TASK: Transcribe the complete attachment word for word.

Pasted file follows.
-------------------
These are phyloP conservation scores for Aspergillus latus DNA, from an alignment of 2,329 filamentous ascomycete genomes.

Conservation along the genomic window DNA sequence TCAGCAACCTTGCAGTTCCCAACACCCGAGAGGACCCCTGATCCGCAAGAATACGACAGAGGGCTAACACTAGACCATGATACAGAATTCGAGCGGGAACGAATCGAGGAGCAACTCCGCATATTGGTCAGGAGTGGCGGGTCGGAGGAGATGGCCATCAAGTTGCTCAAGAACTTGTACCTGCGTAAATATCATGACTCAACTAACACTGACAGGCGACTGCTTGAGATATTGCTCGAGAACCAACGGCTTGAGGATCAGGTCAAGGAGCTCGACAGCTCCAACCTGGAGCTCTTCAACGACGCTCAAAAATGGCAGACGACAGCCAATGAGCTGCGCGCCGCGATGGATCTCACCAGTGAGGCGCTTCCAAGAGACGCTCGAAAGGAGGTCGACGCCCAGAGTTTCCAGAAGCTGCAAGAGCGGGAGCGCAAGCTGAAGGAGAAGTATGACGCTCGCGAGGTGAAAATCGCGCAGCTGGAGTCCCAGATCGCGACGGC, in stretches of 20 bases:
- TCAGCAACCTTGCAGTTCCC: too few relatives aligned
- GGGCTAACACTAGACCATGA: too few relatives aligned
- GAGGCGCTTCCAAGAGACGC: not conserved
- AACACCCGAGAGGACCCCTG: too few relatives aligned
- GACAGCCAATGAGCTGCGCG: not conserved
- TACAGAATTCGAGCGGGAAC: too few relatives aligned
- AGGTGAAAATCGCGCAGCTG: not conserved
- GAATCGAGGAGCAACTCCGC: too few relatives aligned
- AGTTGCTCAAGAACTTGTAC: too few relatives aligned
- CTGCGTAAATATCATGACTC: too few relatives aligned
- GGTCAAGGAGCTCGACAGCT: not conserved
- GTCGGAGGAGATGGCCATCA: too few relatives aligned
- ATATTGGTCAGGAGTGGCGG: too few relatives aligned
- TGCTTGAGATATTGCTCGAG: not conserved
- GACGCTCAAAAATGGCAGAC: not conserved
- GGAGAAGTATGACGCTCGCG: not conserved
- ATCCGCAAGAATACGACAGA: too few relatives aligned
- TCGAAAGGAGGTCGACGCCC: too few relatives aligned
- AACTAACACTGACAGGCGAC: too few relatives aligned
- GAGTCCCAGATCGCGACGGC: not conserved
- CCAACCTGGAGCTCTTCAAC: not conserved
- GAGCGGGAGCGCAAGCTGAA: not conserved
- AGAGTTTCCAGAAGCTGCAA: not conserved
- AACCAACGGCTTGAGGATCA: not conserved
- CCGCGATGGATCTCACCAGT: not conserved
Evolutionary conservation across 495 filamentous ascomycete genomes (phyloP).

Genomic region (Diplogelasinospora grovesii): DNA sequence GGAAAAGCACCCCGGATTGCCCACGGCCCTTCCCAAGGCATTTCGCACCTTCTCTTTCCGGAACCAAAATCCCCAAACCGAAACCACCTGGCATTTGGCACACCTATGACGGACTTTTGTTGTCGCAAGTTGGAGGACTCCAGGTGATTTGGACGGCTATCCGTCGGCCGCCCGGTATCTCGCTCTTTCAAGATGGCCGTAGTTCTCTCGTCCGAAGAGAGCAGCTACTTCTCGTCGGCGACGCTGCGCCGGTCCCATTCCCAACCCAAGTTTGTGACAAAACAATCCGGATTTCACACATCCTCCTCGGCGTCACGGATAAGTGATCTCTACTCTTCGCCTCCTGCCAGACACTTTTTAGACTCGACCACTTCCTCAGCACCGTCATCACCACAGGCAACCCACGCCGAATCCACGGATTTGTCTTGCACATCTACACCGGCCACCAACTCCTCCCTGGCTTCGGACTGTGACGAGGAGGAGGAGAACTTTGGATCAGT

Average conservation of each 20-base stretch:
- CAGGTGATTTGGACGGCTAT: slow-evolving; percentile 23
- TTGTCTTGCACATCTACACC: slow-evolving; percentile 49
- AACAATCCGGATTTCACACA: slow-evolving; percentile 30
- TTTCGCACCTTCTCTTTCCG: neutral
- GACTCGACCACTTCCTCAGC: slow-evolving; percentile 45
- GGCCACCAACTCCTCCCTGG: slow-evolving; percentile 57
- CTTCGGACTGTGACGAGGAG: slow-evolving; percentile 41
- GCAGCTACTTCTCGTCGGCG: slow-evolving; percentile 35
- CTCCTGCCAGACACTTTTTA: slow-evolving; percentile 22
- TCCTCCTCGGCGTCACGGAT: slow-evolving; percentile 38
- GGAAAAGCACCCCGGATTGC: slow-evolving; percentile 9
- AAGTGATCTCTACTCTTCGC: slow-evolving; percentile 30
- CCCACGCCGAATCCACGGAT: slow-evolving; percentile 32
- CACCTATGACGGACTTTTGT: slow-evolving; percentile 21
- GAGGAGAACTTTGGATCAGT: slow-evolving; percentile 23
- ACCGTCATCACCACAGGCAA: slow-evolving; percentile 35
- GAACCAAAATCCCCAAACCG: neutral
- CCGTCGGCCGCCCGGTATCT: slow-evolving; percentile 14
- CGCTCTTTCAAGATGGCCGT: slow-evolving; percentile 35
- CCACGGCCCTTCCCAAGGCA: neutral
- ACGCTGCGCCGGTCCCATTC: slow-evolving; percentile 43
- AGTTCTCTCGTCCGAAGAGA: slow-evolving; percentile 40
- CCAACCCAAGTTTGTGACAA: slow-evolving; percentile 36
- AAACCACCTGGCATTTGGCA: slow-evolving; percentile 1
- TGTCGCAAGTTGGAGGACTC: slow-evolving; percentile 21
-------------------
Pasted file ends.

These are phyloP conservation scores for Aspergillus latus DNA, from an alignment of 2,329 filamentous ascomycete genomes.

Conservation along the genomic window DNA sequence TCAGCAACCTTGCAGTTCCCAACACCCGAGAGGACCCCTGATCCGCAAGAATACGACAGAGGGCTAACACTAGACCATGATACAGAATTCGAGCGGGAACGAATCGAGGAGCAACTCCGCATATTGGTCAGGAGTGGCGGGTCGGAGGAGATGGCCATCAAGTTGCTCAAGAACTTGTACCTGCGTAAATATCATGACTCAACTAACACTGACAGGCGACTGCTTGAGATATTGCTCGAGAACCAACGGCTTGAGGATCAGGTCAAGGAGCTCGACAGCTCCAACCTGGAGCTCTTCAACGACGCTCAAAAATGGCAGACGACAGCCAATGAGCTGCGCGCCGCGATGGATCTCACCAGTGAGGCGCTTCCAAGAGACGCTCGAAAGGAGGTCGACGCCCAGAGTTTCCAGAAGCTGCAAGAGCGGGAGCGCAAGCTGAAGGAGAAGTATGACGCTCGCGAGGTGAAAATCGCGCAGCTGGAGTCCCAGATCGCGACGGC, in stretches of 20 bases:
- TCAGCAACCTTGCAGTTCCC: too few relatives aligned
- GGGCTAACACTAGACCATGA: too few relatives aligned
- GAGGCGCTTCCAAGAGACGC: not conserved
- AACACCCGAGAGGACCCCTG: too few relatives aligned
- GACAGCCAATGAGCTGCGCG: not conserved
- TACAGAATTCGAGCGGGAAC: too few relatives aligned
- AGGTGAAAATCGCGCAGCTG: not conserved
- GAATCGAGGAGCAACTCCGC: too few relatives aligned
- AGTTGCTCAAGAACTTGTAC: too few relatives aligned
- CTGCGTAAATATCATGACTC: too few relatives aligned
- GGTCAAGGAGCTCGACAGCT: not conserved
- GTCGGAGGAGATGGCCATCA: too few relatives aligned
- ATATTGGTCAGGAGTGGCGG: too few relatives aligned
- TGCTTGAGATATTGCTCGAG: not conserved
- GACGCTCAAAAATGGCAGAC: not conserved
- GGAGAAGTATGACGCTCGCG: not conserved
- ATCCGCAAGAATACGACAGA: too few relatives aligned
- TCGAAAGGAGGTCGACGCCC: too few relatives aligned
- AACTAACACTGACAGGCGAC: too few relatives aligned
- GAGTCCCAGATCGCGACGGC: not conserved
- CCAACCTGGAGCTCTTCAAC: not conserved
- GAGCGGGAGCGCAAGCTGAA: not conserved
- AGAGTTTCCAGAAGCTGCAA: not conserved
- AACCAACGGCTTGAGGATCA: not conserved
- CCGCGATGGATCTCACCAGT: not conserved
Evolutionary conservation across 495 filamentous ascomycete genomes (phyloP).

Genomic region (Diplogelasinospora grovesii): DNA sequence GGAAAAGCACCCCGGATTGCCCACGGCCCTTCCCAAGGCATTTCGCACCTTCTCTTTCCGGAACCAAAATCCCCAAACCGAAACCACCTGGCATTTGGCACACCTATGACGGACTTTTGTTGTCGCAAGTTGGAGGACTCCAGGTGATTTGGACGGCTATCCGTCGGCCGCCCGGTATCTCGCTCTTTCAAGATGGCCGTAGTTCTCTCGTCCGAAGAGAGCAGCTACTTCTCGTCGGCGACGCTGCGCCGGTCCCATTCCCAACCCAAGTTTGTGACAAAACAATCCGGATTTCACACATCCTCCTCGGCGTCACGGATAAGTGATCTCTACTCTTCGCCTCCTGCCAGACACTTTTTAGACTCGACCACTTCCTCAGCACCGTCATCACCACAGGCAACCCACGCCGAATCCACGGATTTGTCTTGCACATCTACACCGGCCACCAACTCCTCCCTGGCTTCGGACTGTGACGAGGAGGAGGAGAACTTTGGATCAGT

Average conservation of each 20-base stretch:
- CAGGTGATTTGGACGGCTAT: slow-evolving; percentile 23
- TTGTCTTGCACATCTACACC: slow-evolving; percentile 49
- AACAATCCGGATTTCACACA: slow-evolving; percentile 30
- TTTCGCACCTTCTCTTTCCG: neutral
- GACTCGACCACTTCCTCAGC: slow-evolving; percentile 45
- GGCCACCAACTCCTCCCTGG: slow-evolving; percentile 57
- CTTCGGACTGTGACGAGGAG: slow-evolving; percentile 41
- GCAGCTACTTCTCGTCGGCG: slow-evolving; percentile 35
- CTCCTGCCAGACACTTTTTA: slow-evolving; percentile 22
- TCCTCCTCGGCGTCACGGAT: slow-evolving; percentile 38
- GGAAAAGCACCCCGGATTGC: slow-evolving; percentile 9
- AAGTGATCTCTACTCTTCGC: slow-evolving; percentile 30
- CCCACGCCGAATCCACGGAT: slow-evolving; percentile 32
- CACCTATGACGGACTTTTGT: slow-evolving; percentile 21
- GAGGAGAACTTTGGATCAGT: slow-evolving; percentile 23
- ACCGTCATCACCACAGGCAA: slow-evolving; percentile 35
- GAACCAAAATCCCCAAACCG: neutral
- CCGTCGGCCGCCCGGTATCT: slow-evolving; percentile 14
- CGCTCTTTCAAGATGGCCGT: slow-evolving; percentile 35
- CCACGGCCCTTCCCAAGGCA: neutral
- ACGCTGCGCCGGTCCCATTC: slow-evolving; percentile 43
- AGTTCTCTCGTCCGAAGAGA: slow-evolving; percentile 40
- CCAACCCAAGTTTGTGACAA: slow-evolving; percentile 36
- AAACCACCTGGCATTTGGCA: slow-evolving; percentile 1
- TGTCGCAAGTTGGAGGACTC: slow-evolving; percentile 21